The third and final possible reference to problems with Edom before or after the return from exile in Babylon is the short but powerful prophecy of Obadiah which deals exclusively with God’s condemnation of Edom again written around the time of the Babylonian conquest of Jerusalem or even after the return from Babylonian exile. Four verses stand out in that prophecy, verses 11 – 14,

“On the day you stood aloof while strangers carried off his wealth and foreigners entered his gates and cast lots for Jerusalem, you were like one of them.12 You should not gloat over your brother in the day of his misfortune, nor rejoice over the people of Judah in the day of their destruction, nor boast so much in the day of their trouble.13 You should not march through the gates of my people in the day of their disaster ,nor gloat over them in their calamity in the day of their disaster, nor seize their wealth in the day of their disaster.14 You should not wait at the crossroads to cut down their fugitives, nor hand over their survivors in the day of their trouble”.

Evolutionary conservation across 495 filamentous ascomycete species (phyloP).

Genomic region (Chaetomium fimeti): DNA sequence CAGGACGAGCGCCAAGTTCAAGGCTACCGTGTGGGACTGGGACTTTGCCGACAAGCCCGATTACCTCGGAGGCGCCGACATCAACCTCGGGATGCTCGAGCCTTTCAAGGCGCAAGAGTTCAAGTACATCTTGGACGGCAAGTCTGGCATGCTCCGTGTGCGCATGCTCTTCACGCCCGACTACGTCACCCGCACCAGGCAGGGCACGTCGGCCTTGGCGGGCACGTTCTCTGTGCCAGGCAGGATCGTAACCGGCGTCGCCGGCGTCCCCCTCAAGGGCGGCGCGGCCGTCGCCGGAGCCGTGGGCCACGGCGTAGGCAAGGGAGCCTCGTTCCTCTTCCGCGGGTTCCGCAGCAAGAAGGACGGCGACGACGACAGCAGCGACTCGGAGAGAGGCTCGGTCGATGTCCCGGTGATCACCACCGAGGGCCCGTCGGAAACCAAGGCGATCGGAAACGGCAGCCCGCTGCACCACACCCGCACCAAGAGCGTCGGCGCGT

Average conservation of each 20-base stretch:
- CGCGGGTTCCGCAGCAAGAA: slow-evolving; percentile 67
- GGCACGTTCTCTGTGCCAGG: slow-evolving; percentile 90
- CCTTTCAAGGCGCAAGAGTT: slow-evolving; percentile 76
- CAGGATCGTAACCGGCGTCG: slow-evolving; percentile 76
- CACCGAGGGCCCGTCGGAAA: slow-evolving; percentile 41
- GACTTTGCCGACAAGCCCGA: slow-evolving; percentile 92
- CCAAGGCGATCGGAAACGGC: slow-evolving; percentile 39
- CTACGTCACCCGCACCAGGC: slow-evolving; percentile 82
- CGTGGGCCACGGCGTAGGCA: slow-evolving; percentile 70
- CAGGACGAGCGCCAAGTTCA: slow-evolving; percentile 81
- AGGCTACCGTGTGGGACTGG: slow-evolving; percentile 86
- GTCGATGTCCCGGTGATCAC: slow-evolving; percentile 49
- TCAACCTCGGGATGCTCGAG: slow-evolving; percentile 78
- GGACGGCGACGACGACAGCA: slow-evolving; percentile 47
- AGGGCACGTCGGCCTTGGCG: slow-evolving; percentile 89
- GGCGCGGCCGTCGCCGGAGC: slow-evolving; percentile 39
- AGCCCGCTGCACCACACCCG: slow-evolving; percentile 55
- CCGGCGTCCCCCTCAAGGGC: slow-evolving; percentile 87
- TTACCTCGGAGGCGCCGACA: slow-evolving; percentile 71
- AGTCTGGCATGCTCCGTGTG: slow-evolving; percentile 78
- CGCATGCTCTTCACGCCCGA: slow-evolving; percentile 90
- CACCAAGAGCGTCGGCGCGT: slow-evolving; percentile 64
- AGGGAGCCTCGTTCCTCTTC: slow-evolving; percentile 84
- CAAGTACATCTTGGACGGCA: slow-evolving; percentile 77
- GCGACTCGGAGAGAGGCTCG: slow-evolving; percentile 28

Again an obvious reference to Edom’s involvement in Jerusalem’s destruction by the Babylonians. For this God’s judgment would fall on this nation for this attitude of the people from Edom continued when the Jews returned from exile in Babylon.

So I aim now to restate much of what I taught in Psalms 57: 7 – 11 and 60: 5 – 12 in the context of the fall of Jerusalem and the return of the Jews from exile in Babylon when they had ongoing problems from their old enemy, Edom. In the context of that time period will give us a better understanding of what Psalm 108 originally said to it original hearers of readers and then we will look at what this Psaln has to say to us.